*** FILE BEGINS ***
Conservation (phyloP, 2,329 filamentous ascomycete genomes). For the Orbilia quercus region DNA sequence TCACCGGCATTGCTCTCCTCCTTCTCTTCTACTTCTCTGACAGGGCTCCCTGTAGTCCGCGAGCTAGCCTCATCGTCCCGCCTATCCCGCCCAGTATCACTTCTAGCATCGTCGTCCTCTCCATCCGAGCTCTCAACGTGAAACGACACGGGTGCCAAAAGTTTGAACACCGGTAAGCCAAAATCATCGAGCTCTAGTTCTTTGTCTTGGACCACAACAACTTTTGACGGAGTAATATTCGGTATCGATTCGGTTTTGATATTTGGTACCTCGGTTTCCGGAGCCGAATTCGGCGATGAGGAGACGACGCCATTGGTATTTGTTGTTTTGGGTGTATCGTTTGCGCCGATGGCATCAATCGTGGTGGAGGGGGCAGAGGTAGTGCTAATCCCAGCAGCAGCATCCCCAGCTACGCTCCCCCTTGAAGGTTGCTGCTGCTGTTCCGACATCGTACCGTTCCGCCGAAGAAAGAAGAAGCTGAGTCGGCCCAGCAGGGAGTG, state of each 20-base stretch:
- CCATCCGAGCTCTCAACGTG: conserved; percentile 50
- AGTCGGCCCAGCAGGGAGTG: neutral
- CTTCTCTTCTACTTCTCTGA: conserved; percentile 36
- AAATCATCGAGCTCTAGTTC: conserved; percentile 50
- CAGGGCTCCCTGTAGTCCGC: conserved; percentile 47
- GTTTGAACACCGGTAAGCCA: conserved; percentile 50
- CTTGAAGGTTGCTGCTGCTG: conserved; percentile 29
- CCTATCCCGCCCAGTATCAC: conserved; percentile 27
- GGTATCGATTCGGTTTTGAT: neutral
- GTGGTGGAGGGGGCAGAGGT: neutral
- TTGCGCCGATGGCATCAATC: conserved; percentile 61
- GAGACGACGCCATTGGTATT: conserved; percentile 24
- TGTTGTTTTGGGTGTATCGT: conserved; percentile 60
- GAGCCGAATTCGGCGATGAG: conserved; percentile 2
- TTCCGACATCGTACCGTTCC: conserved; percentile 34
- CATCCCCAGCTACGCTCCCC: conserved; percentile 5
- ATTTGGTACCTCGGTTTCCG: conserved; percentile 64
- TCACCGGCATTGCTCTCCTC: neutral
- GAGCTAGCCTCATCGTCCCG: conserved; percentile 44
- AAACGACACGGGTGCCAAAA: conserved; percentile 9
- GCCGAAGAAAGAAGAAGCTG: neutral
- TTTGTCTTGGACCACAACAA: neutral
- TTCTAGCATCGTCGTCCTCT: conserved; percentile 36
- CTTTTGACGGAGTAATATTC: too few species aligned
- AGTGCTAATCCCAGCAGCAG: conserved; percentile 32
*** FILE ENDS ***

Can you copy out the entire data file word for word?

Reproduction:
Conservation (phyloP, 2,329 filamentous ascomycete genomes). For the Orbilia quercus region DNA sequence TCACCGGCATTGCTCTCCTCCTTCTCTTCTACTTCTCTGACAGGGCTCCCTGTAGTCCGCGAGCTAGCCTCATCGTCCCGCCTATCCCGCCCAGTATCACTTCTAGCATCGTCGTCCTCTCCATCCGAGCTCTCAACGTGAAACGACACGGGTGCCAAAAGTTTGAACACCGGTAAGCCAAAATCATCGAGCTCTAGTTCTTTGTCTTGGACCACAACAACTTTTGACGGAGTAATATTCGGTATCGATTCGGTTTTGATATTTGGTACCTCGGTTTCCGGAGCCGAATTCGGCGATGAGGAGACGACGCCATTGGTATTTGTTGTTTTGGGTGTATCGTTTGCGCCGATGGCATCAATCGTGGTGGAGGGGGCAGAGGTAGTGCTAATCCCAGCAGCAGCATCCCCAGCTACGCTCCCCCTTGAAGGTTGCTGCTGCTGTTCCGACATCGTACCGTTCCGCCGAAGAAAGAAGAAGCTGAGTCGGCCCAGCAGGGAGTG, state of each 20-base stretch:
- CCATCCGAGCTCTCAACGTG: conserved; percentile 50
- AGTCGGCCCAGCAGGGAGTG: neutral
- CTTCTCTTCTACTTCTCTGA: conserved; percentile 36
- AAATCATCGAGCTCTAGTTC: conserved; percentile 50
- CAGGGCTCCCTGTAGTCCGC: conserved; percentile 47
- GTTTGAACACCGGTAAGCCA: conserved; percentile 50
- CTTGAAGGTTGCTGCTGCTG: conserved; percentile 29
- CCTATCCCGCCCAGTATCAC: conserved; percentile 27
- GGTATCGATTCGGTTTTGAT: neutral
- GTGGTGGAGGGGGCAGAGGT: neutral
- TTGCGCCGATGGCATCAATC: conserved; percentile 61
- GAGACGACGCCATTGGTATT: conserved; percentile 24
- TGTTGTTTTGGGTGTATCGT: conserved; percentile 60
- GAGCCGAATTCGGCGATGAG: conserved; percentile 2
- TTCCGACATCGTACCGTTCC: conserved; percentile 34
- CATCCCCAGCTACGCTCCCC: conserved; percentile 5
- ATTTGGTACCTCGGTTTCCG: conserved; percentile 64
- TCACCGGCATTGCTCTCCTC: neutral
- GAGCTAGCCTCATCGTCCCG: conserved; percentile 44
- AAACGACACGGGTGCCAAAA: conserved; percentile 9
- GCCGAAGAAAGAAGAAGCTG: neutral
- TTTGTCTTGGACCACAACAA: neutral
- TTCTAGCATCGTCGTCCTCT: conserved; percentile 36
- CTTTTGACGGAGTAATATTC: too few species aligned
- AGTGCTAATCCCAGCAGCAG: conserved; percentile 32